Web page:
Thursday, March 22, 2012
A mentoring client of mine needs someone to take on a specific project that should be about 500 hours of work. That fits nicely into a summer, and the work would be suitable for a student or a junior programmer. Here's the job description we wrote up (the mentor is me by the way):
- Familiarity with one or more programming
languages and IDEs
- Careful attention to detail, especially for
visual design (form layouts and alignments, fonts etc)
- Willingness to learn a large and complex project
- Time management skills including estimating and
reporting effort and time for tasks and projects
Nice to have:
- .NET programming experience and familiarity with
- Experience developing a Windows Forms
- Background in software testing or user support
The job offers:
- Work onsite in Peterborough
- 40 hours a week as soon as the student’s
schedule will allow
- Important work improving a product that is
mission-critical to real customers
- Specific project to be tackled and completed;
more will likely follow if this one goes well
- Training on the tools to be used and the tasks to be done
- Regular access to a world expert mentor in
- Pleasant working environment with nice
coworkers, relaxed dress code, and an open office
It's worth mentioning that there is no C++ involved in this at all. So don't hold back if you don't have it, and don't rush to apply thinking it's a C++ job, because it's not. If you're interested, email me directly (please don't just comment here or tweet me or the like) and
I will pass along your resume and contact details. I may have another client
looking for someone soon as well, with similar requirements, so let me know if I can hang on to your info and pass it along twice.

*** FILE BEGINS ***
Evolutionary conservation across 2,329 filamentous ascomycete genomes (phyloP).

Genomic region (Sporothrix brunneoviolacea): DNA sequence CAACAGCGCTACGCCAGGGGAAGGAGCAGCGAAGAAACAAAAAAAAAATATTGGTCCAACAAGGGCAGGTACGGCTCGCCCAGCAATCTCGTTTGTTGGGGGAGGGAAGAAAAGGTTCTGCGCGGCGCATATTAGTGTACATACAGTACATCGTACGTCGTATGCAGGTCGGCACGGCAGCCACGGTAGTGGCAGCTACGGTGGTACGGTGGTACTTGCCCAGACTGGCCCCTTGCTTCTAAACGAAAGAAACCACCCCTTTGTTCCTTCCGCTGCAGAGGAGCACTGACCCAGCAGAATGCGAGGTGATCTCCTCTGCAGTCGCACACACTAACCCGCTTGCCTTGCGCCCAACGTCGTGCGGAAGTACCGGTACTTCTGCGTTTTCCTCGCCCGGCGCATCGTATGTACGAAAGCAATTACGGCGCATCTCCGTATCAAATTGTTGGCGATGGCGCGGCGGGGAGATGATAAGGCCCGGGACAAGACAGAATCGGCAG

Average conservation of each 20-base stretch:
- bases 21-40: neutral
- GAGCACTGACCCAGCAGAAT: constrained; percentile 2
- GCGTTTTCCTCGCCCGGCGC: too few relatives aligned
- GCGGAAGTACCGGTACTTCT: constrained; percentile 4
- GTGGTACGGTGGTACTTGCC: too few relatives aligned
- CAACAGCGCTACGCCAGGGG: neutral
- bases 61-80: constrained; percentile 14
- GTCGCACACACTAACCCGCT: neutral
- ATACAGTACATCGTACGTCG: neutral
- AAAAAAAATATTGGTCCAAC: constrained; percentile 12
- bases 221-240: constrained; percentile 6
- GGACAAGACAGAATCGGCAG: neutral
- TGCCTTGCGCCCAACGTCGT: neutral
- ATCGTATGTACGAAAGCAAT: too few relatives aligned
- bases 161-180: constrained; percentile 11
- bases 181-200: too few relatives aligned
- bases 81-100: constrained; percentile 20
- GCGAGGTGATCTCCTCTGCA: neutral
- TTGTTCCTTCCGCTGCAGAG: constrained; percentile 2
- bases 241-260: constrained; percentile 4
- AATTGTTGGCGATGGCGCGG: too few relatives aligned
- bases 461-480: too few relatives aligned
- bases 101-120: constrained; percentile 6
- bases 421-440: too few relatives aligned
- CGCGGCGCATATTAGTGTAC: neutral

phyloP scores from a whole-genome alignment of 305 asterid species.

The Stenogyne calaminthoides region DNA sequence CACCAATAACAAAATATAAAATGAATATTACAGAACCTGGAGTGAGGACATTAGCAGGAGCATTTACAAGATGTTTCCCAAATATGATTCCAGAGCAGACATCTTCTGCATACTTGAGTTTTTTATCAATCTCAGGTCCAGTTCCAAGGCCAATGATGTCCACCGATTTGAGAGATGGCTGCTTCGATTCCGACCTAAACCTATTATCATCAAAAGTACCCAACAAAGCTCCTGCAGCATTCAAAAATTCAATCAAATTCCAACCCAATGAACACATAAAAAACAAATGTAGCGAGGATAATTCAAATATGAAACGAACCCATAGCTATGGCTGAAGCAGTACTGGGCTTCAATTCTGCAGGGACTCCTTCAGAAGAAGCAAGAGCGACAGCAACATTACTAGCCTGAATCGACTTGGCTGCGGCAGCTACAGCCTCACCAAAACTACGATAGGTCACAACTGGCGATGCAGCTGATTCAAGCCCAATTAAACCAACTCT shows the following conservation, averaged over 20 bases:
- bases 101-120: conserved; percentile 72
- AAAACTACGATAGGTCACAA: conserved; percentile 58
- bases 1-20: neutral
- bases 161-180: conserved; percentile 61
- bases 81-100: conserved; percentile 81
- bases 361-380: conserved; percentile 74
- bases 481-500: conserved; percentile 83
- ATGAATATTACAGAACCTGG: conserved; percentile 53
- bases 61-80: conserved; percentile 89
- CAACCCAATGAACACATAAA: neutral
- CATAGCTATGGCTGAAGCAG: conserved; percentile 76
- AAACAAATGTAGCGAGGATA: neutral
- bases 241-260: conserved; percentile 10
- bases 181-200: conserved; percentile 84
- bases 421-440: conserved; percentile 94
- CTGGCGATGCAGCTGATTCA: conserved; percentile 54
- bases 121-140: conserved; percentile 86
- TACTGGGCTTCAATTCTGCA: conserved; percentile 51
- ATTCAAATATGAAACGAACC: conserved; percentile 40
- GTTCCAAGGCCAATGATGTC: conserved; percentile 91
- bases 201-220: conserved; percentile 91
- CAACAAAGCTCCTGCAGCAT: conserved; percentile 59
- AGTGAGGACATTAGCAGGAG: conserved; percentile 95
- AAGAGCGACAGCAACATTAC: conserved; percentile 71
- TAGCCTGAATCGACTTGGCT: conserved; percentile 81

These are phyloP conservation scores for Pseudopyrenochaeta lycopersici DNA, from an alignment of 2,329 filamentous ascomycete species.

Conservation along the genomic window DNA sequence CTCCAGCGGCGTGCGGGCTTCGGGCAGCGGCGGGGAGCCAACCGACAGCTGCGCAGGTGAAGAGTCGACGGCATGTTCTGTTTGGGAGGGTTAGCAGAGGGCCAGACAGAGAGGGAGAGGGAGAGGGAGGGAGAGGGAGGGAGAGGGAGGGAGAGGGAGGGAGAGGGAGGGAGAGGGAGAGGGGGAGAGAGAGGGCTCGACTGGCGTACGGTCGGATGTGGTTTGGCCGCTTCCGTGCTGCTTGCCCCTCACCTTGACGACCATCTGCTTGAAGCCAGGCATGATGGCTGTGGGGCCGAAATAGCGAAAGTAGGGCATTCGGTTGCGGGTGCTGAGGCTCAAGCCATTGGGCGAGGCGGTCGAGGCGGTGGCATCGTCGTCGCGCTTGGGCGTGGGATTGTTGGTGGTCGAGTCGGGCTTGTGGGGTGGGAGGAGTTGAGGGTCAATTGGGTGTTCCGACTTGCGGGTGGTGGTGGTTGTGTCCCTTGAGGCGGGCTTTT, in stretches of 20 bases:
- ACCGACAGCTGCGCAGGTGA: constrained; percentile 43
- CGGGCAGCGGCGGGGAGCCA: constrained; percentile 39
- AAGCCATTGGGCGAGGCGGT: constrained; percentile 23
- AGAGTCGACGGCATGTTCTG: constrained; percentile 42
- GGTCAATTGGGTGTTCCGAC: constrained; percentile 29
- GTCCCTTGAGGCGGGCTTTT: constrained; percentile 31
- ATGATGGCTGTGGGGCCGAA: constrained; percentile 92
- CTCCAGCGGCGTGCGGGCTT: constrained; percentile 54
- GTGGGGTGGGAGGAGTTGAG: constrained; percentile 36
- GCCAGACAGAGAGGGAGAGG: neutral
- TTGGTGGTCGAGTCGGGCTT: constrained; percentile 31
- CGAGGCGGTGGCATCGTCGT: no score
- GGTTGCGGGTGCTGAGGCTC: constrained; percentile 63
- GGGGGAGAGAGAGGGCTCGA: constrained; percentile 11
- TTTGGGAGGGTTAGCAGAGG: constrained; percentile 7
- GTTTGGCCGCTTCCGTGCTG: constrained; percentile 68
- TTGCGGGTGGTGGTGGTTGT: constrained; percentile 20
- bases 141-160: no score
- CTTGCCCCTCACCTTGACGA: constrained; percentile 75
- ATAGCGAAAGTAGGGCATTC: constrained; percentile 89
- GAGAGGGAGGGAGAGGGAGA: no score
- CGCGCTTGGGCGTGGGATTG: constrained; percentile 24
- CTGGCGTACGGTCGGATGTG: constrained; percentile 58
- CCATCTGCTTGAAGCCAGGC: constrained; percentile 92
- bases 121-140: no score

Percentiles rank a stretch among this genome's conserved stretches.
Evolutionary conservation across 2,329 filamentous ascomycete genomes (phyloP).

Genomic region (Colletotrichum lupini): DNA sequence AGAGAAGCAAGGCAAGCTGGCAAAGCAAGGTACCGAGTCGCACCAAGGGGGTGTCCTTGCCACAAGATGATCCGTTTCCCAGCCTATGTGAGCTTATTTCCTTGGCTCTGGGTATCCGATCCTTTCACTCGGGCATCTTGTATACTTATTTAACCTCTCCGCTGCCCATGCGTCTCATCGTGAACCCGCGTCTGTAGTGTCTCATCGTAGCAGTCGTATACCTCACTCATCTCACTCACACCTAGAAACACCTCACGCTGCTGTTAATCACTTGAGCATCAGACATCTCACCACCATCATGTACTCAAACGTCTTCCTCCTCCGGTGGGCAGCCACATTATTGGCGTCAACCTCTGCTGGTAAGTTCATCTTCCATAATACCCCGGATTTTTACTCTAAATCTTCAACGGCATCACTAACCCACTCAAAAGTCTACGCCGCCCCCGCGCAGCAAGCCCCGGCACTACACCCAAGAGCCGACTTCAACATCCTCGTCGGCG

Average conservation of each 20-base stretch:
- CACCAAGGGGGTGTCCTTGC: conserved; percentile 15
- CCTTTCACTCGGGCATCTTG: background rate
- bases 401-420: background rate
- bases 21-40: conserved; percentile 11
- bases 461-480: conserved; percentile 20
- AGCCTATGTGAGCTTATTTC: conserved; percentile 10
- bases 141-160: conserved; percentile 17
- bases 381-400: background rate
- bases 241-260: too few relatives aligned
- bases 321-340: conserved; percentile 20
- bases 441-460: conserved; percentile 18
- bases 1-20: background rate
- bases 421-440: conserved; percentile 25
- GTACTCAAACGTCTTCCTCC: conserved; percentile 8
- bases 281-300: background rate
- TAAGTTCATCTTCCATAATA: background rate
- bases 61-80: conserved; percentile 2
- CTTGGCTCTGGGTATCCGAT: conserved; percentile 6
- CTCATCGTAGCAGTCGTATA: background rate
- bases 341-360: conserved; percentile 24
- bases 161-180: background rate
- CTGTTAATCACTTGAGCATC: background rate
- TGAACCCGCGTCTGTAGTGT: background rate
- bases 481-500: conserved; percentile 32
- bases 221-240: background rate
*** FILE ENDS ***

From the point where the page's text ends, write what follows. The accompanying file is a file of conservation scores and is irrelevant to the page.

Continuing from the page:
Wednesday, March 14, 2012
People keep on releasing interviews with me. If you're willing to listen to them, I'm more than willing to keep on talking. There's remarkably little overlap in all of these.
On The Tablet Show
, Richard and Carl (yes, that
Richard and Carl) asked me about C++ in this wacky new world of Windows 8. We had the usual freewheeling conversation and covered a lot of ground in 49 minutes.
For PluralSight, Fritz
asked me questions about my latest course, and the industry in general. This one's just ten minutes, and there's a transcript if you'd rather read than listen.
Tuesday, March 13, 2012
In recent years the speed at which Tech Ed session recordings have appeared has increased dramatically. I can now sometimes watch a missed session while I am still at the conference, in time to seek out the speaker and ask questions if I want to. But one thing that hasn't changed is that the precons, the all-day sessions held the day before the conference starts, are not recorded. Whether you attend one or not, you can't watch afterwards.
This has two consequences. First, if you want to see what's been happening to C++ lately and why people who've ignored it for the last ten years are suddenly interested again, you have to register (Orlando, June 10th or Amsterdam, June 25th) and you have to come and listen to me live. Second, if you do that, you want to take plenty of notes because you won't be able to just watch the video again later if there was a part where you got caught up in something on Twitter and just weren't listening.
Here's what I'm going to do to reduce the note-taking burden for my attendees. (I can't speak for other precon presenters, but you're welcome to ask them.) I will put a number of useful bits and pieces for you to download, using credentials I'll give out on the day. These will include:
- The PPT decks I will use to present, with some
notes added to some slides
- Written demo scripts
for all demos with exact step-by-step instructions (occasionally, it might just
say “show the for loop and explain what it is doing”, but if there is code to
be added or edited, it is in the script, if there is an option to be set the
exact menu choices are in the script, etc.)
- Zip files of
starting points for all the demos and ending points too
During the precon itself, I will collect Live IDs from attendees who would like to be added as a user to a subsite on my “hosted TFS” preview page, which
I am using as a sandbox. This
makes it possible to play around with the new ALM features without having to get a site all set up. I am not sure
what will happen to this preview site by Tech Ed time, but I’m presuming
it will continue to exist all through 2012. That’s the site I intend to use
during the ALM (module 2) section of the precon.